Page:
What might the typical schemas associated with other personality disorders be? Beck and his colleagues offer detailed examples for all ten of the personality disorders listed in the DSM, as well as for the passive-aggressive (negativistic) personality disorder (Beck & Freeman, 1990; Pretzer & Beck, 2005). To cite just a few examples, the antisocial individual thinks that “people are there to be taken,” the narcissistic individual thinks “I am special,” and the histrionic individual believes “I need to impress.” As a result of these basic beliefs and attitudes, these individuals adopt corresponding behavioral strategies. The dependent person seeks attachment, the antisocial person attacks, the narcissist engages in self-aggrandizement, and the histrionic person performs dramatically (Beck & Freeman, 1990).

    How does a personality disorder arise, according to the cognitive-behavioral perspective? First, there are inherited predispositions that may represent primeval strategies. For example, Beck has suggested that the antisocial personality reflects a predatory strategy, whereas in contrast, the paranoid personality reflects a defensive strategy (see Pretzer & Beck, 2005). Second, the characteristics of personality disorders can result from social learning, especially when the social environment enhances genetic predispositions. A child born with a shy disposition, in a household that seems threatening and/or confusing, may naturally withdraw. That withdrawal, taken to its extreme, is a strategy compatible with the avoidant personality disorder. And finally, there is the possibility of traumatic experiences during development. Personality becomes well established during childhood. If one’s experiences during this important time are dysfunctional and traumatic, the individual is likely to develop a personality that has ingrained dysfunctional schemas, thus affecting the individual’s life from that point forward. In this model, personality disorders are not necessarily any different in form than other psychological conditions, but since they directly involve one’s relationship with others, they become significant, problematic features of one’s daily life:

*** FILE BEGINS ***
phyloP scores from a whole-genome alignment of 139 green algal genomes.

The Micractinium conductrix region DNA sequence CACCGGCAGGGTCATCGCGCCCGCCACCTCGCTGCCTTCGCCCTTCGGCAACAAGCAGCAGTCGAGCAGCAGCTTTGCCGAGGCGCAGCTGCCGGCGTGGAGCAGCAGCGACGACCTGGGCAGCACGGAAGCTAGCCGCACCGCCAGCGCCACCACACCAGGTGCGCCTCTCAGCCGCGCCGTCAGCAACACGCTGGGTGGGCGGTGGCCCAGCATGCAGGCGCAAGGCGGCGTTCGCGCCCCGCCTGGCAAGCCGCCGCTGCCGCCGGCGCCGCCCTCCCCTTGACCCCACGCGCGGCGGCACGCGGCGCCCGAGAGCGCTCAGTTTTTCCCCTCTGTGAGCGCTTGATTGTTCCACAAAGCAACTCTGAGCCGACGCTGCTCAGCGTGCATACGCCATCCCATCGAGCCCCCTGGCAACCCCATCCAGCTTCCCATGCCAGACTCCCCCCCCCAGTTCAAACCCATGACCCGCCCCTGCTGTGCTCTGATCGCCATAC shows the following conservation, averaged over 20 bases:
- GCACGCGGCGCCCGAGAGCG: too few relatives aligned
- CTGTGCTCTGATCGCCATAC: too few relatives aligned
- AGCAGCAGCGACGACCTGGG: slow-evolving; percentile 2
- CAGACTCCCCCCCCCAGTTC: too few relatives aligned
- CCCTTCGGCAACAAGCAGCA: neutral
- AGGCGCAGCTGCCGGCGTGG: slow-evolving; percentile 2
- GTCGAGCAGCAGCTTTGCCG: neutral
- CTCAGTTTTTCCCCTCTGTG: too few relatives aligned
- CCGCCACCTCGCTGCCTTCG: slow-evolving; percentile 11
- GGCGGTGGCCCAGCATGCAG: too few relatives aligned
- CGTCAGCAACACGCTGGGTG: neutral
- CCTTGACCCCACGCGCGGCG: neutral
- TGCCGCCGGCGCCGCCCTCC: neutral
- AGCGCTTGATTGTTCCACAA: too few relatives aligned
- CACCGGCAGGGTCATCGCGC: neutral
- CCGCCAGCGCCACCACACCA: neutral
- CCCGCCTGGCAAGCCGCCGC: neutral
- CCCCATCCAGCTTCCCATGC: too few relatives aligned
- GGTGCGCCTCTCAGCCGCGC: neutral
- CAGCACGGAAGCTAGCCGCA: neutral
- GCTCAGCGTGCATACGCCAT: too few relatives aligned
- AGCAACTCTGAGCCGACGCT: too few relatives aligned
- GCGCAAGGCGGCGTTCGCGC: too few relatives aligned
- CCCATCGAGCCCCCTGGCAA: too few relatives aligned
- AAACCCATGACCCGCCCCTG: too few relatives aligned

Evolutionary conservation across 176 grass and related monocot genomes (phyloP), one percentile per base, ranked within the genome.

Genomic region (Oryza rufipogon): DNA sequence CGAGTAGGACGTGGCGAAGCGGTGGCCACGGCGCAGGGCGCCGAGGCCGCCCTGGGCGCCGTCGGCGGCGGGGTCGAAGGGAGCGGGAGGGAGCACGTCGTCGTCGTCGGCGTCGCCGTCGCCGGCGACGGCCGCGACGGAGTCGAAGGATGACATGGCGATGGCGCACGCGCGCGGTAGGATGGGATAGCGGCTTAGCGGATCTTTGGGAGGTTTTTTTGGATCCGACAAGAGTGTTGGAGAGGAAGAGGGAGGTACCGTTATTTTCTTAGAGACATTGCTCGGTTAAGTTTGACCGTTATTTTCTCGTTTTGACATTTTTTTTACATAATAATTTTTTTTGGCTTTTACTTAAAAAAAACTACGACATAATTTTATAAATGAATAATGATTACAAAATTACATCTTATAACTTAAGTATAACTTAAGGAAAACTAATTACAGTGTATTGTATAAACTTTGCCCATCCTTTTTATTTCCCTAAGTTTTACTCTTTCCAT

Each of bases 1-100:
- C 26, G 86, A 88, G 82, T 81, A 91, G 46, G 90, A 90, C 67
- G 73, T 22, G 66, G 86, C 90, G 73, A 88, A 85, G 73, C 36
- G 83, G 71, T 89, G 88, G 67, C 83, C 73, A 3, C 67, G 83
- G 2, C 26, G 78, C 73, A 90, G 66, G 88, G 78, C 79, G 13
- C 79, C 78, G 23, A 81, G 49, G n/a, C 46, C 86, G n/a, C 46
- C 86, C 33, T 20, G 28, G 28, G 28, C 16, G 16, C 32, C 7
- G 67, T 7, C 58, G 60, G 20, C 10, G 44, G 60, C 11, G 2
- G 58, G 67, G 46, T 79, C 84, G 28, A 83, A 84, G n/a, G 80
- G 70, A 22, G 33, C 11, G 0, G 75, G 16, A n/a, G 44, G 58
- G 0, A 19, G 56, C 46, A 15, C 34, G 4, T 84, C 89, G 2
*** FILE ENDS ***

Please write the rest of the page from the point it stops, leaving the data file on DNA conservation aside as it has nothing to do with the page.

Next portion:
…The cognitive view of “personality disorder” is that this is simply the term used to refer to individuals with pervasive, self-perpetuating cognitive-interpersonal cycles which are dysfunctional enough to come to the attention of mental health professionals. (pg. 61; Pretzer & Beck, 2005)

    The basic approach to treating personality disorders with cognitive therapy is not different than usual, but does require some special attention to detail: